# The Law of Sines with Proof

It states that the ratio of any side to the opposite sine in a given triangle has a constant value.

Each triangle belongs to one of three groups about which membership its angles decide. These are the right, acute, and obtuse triangles. The law of sines holds within them all.

# Right triangles

There is a right-angled triangle with the vertices A, B, C at which angles are α, β, γ, where α is the right angle. Lowercase a, b, c are the lengths of the sides that opposite vertices marked with the same, but uppercase, letters. I will repeat this scheme for all the other cases. So, keep it in mind for faster catching what is going on within the next problems.

*The question, how to compute the area of a triangle?*

It is quite simple. Just multiply any of its sides times the corresponding altitude and divide it by 2. Notice also that two altitudes are catheti while one is not. We should start by adding this one to our picture.

*How to compute h?*

Altitudes always form right angles with providing them sides. So, we have two the right-angles triangles using which we could compute h by the sine function.

Let us do it for both of them,

computing the area of the ABC triangle using both of the above notations for h, plus one more (we want to have sine for all the angles,) thus:

*What are we trying to prove?*

That, all ratios of a side to the opposite sine are equal.

If that so, a side should stay inversely with sin90°, b with sinβ, and c with sinγ.

*What must be done to make it happen?*

By looking at the above equation, it is clear that each part of this equation needs what it misses. So, all these terms must be multiplied by 2/abc.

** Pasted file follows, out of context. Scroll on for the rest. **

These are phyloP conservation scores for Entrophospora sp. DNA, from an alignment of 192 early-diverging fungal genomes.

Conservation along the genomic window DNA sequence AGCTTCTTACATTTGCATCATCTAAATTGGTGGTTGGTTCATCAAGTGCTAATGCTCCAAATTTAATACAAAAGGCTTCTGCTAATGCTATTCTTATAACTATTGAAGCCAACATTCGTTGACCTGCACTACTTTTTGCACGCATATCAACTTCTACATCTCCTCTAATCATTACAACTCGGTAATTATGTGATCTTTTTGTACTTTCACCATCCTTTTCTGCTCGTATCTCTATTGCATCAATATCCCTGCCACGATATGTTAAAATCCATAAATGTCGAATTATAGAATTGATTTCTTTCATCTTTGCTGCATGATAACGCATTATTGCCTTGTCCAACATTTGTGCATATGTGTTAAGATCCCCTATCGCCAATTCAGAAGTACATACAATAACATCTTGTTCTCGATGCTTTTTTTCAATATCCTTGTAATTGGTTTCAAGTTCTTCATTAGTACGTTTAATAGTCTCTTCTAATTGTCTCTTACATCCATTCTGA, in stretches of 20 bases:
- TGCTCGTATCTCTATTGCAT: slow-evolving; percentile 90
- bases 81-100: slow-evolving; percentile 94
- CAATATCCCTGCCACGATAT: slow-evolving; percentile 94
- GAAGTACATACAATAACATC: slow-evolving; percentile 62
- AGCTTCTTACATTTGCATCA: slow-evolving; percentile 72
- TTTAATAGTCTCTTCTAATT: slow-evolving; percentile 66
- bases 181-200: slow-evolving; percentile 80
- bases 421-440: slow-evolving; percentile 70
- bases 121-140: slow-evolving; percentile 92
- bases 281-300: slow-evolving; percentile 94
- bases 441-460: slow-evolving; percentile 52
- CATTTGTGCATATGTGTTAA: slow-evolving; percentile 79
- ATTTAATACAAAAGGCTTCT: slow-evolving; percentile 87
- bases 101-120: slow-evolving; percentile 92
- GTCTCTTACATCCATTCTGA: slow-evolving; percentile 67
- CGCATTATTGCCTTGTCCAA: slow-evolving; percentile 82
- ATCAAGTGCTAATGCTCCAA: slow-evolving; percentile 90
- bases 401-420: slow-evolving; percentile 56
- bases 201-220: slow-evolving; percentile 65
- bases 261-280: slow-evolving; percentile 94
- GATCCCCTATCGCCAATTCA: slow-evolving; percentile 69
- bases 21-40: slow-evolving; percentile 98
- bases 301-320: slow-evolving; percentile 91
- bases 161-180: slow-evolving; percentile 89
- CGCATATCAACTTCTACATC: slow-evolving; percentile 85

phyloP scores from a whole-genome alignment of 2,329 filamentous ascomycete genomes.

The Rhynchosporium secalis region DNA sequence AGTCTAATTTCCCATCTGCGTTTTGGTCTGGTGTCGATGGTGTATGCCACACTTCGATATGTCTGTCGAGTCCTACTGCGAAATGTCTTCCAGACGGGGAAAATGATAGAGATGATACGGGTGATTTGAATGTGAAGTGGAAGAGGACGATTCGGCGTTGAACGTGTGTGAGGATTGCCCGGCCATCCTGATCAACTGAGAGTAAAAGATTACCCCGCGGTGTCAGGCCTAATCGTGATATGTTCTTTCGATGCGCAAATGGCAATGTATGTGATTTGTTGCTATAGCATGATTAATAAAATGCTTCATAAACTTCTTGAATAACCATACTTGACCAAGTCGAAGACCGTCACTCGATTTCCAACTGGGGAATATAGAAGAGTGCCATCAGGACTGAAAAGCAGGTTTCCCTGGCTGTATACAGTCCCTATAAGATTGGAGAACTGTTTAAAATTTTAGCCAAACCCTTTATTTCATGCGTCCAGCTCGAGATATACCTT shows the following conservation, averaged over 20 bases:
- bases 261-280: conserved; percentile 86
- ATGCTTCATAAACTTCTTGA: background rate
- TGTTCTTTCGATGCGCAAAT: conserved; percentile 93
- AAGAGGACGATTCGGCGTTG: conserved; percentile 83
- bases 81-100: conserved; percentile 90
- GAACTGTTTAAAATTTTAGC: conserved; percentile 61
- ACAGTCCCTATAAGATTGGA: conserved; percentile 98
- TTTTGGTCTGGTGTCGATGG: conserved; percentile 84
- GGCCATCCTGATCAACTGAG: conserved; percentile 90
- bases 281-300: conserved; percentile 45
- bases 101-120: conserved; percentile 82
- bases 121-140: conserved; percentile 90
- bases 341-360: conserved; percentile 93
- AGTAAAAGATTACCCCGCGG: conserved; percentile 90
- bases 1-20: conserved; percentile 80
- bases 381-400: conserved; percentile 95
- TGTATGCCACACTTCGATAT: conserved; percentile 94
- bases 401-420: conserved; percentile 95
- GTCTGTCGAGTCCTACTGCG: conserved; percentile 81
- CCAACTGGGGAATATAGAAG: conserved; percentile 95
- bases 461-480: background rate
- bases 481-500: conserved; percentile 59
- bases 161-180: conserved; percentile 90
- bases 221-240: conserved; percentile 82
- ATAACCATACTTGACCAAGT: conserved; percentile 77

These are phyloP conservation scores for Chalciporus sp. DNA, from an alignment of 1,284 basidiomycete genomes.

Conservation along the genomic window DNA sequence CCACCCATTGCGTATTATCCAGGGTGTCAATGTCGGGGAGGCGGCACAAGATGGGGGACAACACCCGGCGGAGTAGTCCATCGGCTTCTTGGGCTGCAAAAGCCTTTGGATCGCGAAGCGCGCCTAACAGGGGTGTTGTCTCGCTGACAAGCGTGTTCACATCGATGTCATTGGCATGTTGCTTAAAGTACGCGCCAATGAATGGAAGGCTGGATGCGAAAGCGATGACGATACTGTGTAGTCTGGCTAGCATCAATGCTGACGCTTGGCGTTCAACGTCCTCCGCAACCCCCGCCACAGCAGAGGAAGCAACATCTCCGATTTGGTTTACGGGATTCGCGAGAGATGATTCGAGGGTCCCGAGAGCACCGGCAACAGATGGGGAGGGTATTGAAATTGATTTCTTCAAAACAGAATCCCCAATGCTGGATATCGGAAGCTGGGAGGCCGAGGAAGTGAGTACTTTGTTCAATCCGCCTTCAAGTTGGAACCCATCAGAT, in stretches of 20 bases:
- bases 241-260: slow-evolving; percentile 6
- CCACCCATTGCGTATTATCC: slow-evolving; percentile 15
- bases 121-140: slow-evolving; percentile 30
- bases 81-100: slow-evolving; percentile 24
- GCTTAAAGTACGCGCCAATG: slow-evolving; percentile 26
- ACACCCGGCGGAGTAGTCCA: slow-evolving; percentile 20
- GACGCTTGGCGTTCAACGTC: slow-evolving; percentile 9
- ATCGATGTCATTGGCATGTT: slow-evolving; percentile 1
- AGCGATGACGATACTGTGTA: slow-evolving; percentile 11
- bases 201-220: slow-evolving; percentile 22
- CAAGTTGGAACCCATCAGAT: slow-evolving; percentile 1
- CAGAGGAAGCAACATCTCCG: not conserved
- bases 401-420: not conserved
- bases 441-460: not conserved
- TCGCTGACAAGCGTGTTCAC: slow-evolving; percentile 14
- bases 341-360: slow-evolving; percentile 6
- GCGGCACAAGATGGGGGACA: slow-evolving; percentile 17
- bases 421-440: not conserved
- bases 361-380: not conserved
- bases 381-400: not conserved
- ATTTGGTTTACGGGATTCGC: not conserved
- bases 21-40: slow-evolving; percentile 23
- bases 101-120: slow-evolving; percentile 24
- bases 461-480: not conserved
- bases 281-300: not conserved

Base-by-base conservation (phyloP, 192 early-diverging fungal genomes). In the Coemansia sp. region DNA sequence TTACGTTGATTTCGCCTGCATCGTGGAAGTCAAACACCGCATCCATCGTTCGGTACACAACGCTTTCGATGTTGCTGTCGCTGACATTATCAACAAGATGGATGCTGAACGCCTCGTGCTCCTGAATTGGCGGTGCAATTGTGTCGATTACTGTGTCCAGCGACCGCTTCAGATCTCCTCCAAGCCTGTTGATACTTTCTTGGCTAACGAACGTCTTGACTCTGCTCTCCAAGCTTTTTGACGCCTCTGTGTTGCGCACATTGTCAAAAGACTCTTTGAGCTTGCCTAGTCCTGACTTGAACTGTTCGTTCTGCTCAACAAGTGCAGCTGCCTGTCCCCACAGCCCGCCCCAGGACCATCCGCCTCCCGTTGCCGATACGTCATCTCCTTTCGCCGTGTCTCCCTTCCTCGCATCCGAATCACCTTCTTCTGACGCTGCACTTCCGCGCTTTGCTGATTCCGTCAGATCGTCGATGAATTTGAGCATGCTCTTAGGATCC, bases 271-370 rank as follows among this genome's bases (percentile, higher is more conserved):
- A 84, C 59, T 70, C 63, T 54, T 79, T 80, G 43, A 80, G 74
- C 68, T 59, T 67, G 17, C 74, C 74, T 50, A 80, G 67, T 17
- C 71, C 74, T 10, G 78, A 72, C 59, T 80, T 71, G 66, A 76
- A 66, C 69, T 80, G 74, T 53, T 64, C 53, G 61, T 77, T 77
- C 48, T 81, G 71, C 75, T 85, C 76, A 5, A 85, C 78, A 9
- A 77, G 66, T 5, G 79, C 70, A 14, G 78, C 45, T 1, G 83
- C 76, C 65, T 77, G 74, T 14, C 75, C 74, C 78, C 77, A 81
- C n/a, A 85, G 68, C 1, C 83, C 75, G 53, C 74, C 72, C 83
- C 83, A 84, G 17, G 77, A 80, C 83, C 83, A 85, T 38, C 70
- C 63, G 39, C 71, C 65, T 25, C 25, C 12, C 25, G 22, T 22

And, by taking its reciprocal,

the law of sine appears in the known form.

# Acute triangles

Comparing this triangle with the right one, its angles are lower than 90°. But, it does not change the logic behind the proof. There is still a necessity to tight the sines up to their opposite sides. To do so, 3-different expressions of its area are needed that will involve these sines.

*So, what to start with?*

As with the earlier case, we need any two of its altitudes to make a dish.

Nothing more left than to express its area with these altitudes.

And, for the same reason, it has to be multiplied by 2/abc. Once done,

the dish is cooked.

# Obtuse triangles

Pretty much everything is the same as before. The whole procedure goes the same way. But, yes there is a but.

*Where are altitudes of obtuse triangles defined?*

Only one of them is inside, while two go on the outside. But we need two…

*How to bite it?*

That is where the sine’s supplementary angle identity comes in handy. You can read about it in my earlier story, just here.

And, it is the solution to the problem. Because whether an altitude is inside or outside makes no difference for the sine function. So let me now draw two.

After this, we could write down area equations.

However, *sinα’=sinα*, thus:

Now, multiplicating it by 2/abc and taking its reciprocal results with the law of sine.

Until next time!